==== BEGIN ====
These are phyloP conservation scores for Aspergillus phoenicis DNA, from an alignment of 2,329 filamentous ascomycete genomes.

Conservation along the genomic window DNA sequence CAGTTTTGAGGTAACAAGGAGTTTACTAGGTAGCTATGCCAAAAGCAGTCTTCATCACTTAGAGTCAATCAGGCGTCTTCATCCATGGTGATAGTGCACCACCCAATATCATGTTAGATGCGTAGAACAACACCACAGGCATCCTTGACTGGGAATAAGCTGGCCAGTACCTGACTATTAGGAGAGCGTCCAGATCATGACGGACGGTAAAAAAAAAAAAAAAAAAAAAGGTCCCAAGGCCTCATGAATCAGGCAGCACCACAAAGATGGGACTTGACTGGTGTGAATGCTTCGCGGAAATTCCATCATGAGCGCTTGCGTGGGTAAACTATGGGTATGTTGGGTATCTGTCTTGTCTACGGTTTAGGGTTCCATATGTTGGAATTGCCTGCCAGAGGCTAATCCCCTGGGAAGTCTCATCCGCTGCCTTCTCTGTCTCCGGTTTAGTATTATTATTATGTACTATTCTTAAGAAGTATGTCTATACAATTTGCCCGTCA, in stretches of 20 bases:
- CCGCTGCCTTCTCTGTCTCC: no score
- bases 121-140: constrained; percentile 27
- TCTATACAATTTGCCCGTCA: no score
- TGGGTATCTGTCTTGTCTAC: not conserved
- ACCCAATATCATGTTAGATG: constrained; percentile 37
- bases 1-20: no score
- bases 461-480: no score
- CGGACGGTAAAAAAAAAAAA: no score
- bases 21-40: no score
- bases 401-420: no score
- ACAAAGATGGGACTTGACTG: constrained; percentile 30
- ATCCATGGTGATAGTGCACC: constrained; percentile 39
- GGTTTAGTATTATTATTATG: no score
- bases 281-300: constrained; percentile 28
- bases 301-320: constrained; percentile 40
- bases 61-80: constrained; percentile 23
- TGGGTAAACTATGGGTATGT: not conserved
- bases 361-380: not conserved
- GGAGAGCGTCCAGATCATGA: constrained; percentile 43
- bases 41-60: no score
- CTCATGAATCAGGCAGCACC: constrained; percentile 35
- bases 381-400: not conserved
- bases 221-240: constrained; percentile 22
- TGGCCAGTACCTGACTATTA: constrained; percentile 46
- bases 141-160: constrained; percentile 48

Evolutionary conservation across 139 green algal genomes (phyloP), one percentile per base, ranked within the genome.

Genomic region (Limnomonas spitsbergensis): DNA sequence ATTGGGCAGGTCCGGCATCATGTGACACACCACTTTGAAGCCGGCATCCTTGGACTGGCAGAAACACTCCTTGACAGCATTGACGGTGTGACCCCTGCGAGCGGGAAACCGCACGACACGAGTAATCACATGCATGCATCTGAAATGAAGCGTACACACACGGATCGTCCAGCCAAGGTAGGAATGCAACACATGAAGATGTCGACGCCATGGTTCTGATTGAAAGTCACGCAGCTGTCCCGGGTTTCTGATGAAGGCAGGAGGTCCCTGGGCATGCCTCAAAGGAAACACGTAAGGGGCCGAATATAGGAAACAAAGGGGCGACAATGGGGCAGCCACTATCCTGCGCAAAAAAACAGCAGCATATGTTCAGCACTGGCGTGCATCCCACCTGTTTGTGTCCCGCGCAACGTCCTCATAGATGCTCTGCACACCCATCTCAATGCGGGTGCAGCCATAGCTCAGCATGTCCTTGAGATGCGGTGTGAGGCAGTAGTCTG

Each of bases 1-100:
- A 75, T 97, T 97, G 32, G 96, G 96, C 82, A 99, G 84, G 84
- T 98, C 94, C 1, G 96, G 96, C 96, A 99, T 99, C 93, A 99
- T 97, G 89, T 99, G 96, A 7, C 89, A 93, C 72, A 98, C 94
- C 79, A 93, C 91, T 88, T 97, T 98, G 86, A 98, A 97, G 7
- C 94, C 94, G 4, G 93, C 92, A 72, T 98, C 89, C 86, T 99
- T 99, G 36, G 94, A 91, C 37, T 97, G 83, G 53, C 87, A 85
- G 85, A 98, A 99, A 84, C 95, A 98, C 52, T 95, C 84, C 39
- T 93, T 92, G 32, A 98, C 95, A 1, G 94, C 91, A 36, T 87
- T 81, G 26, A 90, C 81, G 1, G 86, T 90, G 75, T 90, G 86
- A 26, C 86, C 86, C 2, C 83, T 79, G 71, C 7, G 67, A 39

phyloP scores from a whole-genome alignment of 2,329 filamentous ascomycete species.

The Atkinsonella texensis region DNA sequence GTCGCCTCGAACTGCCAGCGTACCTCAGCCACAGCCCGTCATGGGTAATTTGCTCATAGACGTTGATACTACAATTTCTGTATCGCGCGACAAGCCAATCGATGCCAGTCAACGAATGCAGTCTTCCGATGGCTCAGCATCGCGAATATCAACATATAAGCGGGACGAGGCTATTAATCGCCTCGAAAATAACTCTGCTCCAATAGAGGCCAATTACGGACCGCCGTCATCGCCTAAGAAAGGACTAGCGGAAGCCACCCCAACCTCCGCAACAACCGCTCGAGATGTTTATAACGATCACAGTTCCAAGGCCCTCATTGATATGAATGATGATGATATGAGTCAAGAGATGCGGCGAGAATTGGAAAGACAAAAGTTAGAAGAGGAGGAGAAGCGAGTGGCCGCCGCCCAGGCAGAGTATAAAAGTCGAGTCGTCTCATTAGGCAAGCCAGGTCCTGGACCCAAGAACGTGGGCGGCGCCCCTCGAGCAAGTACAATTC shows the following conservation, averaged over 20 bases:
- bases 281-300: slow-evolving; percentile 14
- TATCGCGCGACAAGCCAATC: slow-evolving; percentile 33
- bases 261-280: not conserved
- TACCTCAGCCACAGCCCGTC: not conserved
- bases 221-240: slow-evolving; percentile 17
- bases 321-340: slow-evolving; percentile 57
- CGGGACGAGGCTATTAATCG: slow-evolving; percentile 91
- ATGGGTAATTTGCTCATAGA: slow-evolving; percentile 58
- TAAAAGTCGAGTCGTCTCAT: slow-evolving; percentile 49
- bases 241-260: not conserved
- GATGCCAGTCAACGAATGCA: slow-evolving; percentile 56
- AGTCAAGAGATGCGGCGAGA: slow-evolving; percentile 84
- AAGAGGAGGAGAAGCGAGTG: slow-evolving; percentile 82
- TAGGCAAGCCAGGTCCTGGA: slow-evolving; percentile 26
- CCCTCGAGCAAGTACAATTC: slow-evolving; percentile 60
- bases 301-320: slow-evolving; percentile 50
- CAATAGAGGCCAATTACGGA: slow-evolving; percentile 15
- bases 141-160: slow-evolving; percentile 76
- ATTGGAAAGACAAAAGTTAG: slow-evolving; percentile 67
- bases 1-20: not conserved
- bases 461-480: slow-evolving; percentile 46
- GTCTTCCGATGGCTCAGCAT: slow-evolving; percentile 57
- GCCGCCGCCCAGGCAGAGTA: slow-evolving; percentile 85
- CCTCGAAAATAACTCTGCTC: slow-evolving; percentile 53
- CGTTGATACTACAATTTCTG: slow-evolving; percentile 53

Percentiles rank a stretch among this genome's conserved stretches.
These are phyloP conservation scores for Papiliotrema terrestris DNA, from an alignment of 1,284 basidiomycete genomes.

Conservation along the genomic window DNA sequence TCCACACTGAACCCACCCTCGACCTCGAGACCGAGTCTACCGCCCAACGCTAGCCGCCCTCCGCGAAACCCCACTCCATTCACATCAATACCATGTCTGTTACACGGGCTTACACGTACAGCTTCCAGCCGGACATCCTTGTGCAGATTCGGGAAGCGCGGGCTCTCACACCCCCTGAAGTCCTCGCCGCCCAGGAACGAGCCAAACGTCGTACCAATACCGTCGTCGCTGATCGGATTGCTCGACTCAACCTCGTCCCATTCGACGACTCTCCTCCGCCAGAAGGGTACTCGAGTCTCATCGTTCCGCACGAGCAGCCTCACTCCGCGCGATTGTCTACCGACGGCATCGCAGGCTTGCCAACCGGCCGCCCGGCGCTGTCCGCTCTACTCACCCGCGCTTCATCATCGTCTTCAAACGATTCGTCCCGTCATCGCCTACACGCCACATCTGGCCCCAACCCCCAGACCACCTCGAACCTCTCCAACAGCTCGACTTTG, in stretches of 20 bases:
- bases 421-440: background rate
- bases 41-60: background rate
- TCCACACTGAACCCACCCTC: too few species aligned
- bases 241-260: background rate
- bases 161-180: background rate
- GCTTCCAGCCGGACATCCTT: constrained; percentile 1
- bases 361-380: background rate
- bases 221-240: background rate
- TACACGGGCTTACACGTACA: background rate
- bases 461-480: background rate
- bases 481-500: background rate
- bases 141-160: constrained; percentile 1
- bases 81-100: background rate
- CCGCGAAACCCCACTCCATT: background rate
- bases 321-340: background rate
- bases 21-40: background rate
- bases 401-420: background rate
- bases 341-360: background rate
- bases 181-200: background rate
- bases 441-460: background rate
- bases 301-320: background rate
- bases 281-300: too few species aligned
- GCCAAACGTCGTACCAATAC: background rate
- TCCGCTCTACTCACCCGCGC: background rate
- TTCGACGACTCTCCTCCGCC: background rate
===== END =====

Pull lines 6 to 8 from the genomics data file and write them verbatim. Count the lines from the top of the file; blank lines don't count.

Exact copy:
- TGGGTATCTGTCTTGTCTAC: not conserved
- ACCCAATATCATGTTAGATG: constrained; percentile 37
- bases 1-20: no score